African lions attacking a hippopotamus

African lions attacking a hippopotamus


The graceful leopard is both majestic and elusive, its spots providing extremely effective camouflage in African habitats. Being skilled climbers, leopards will often drag their kill up into the trees to prevent it from being poached by scavengers. Leopards are powerful predators, with formidable jaws that dispatch and dismember prey with ease. They are equally able to hunt at night, with their long, sensitive whiskers enabling them to ‘feel’ their way in the darkness.

African leopard hunting

African leopard hunting

Africa’s ‘Little Five’

Whilst we talk about Africa’s most well known and ferocious animals, we mustn’t forget those smaller, but no less important. Did you know that for each of ‘the Big Five’ African animals, there is a ‘Little Five’ equivalent? These somewhat smaller, but equally impressive creatures include:

  • The rhinoceros beetle. The male has an impressive backward-curved horn on its head, hence its common name.
  • The rufous elephant shrew. These bouncing critters have kangaroo-like hind legs, allowing them to hop bipedally when moving fast.
  • The leopard tortoise. Named after its gold and black mottled shell, the leopard tortoise can live up to 50 years in captivity!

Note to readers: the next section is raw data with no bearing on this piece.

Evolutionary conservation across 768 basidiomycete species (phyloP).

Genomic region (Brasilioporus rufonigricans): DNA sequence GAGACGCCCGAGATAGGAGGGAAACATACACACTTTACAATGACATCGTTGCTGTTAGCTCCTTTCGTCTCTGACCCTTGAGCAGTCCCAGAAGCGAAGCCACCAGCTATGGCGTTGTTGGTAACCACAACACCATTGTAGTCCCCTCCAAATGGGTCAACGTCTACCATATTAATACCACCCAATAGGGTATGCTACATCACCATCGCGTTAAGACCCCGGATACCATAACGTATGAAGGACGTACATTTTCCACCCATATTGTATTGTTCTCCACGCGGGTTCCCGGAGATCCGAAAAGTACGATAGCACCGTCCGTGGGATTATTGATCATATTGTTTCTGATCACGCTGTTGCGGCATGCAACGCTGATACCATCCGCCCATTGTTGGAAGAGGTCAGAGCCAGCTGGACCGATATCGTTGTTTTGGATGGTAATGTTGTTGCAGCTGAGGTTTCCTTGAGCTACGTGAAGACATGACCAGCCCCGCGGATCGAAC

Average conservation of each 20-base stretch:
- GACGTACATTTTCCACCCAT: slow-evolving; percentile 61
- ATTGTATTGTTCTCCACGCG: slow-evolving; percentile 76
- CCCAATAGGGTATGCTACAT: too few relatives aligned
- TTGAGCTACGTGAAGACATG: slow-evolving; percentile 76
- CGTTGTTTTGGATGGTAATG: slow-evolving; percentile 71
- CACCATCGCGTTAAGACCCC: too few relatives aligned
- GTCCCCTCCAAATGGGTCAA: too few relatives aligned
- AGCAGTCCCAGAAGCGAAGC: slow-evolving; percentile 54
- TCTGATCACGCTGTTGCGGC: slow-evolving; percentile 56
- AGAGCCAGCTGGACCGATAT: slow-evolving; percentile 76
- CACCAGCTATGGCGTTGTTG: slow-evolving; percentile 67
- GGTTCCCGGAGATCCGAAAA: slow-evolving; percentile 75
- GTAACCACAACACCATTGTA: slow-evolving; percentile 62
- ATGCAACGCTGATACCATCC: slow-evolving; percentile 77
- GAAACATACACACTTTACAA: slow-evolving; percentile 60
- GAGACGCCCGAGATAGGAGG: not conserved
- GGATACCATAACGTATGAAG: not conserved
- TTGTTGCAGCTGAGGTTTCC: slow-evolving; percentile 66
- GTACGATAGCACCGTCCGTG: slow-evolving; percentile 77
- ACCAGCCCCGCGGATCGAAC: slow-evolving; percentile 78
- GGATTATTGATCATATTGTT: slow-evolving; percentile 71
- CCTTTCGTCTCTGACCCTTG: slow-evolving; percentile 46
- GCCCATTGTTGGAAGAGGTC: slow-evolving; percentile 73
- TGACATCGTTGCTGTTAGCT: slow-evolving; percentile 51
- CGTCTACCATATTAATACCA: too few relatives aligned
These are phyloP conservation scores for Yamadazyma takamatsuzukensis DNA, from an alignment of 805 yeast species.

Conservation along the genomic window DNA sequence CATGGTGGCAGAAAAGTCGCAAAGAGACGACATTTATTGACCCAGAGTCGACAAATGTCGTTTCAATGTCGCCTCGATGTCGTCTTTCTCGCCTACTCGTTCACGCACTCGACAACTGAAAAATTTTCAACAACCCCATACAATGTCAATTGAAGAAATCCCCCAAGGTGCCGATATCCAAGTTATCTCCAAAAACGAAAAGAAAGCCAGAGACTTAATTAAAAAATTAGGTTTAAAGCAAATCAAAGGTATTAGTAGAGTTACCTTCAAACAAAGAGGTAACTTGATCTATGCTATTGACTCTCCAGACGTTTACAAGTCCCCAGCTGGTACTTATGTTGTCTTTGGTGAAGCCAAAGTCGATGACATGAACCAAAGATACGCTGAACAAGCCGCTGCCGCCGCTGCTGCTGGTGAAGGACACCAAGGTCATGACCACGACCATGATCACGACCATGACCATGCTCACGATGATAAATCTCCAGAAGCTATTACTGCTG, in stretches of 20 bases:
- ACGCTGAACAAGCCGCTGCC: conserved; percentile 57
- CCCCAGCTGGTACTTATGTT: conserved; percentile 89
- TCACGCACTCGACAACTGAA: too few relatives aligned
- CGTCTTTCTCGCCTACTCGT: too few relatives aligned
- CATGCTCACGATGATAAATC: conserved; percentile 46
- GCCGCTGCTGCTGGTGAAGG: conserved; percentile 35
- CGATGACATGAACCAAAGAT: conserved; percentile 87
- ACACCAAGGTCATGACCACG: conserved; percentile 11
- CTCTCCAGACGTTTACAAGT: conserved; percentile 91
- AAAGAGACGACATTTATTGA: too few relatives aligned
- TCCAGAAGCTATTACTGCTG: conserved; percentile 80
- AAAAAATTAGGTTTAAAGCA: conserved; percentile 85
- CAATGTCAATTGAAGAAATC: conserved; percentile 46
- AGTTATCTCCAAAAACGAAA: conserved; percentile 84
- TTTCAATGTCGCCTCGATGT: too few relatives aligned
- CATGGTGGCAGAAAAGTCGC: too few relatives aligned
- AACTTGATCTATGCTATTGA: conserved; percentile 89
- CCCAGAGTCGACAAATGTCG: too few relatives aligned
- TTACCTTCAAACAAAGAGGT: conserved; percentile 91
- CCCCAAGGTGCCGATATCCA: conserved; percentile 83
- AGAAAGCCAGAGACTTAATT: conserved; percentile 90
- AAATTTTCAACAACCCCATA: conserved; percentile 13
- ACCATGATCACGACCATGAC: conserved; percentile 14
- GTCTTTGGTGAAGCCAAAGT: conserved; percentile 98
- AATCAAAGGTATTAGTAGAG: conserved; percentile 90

• The buffalo weaver. These striking birds are most easily identified by their bright red rump and white head.
  • The ant lion. A winged larval insect, which digs conical shaped sand traps to catch small ants to feed on.
Rufous elephant shrew photo

Rufous elephant shrew

Watch out for our next Africa themed blog, which will explore the fascinating lesser-known African species the continent has to offer.

Kaz Armour, ARKive Text Author

Jan 9

The African lion may be perilously close to extinction in some parts of Africa, according to a new report.

Photo of young male African lion with cub

The report, by conservation group LionAid, says that as few as 645 lions may now remain in the wild in western and central Africa, following a worrying decline in recent years. This decline has been mirrored across Africa, with estimates suggesting that only around 15,000 wild lions remain across the whole continent, compared to about 200,000 a few decades ago. This iconic species is now extinct in 25 African countries, and virtually extinct in another 10.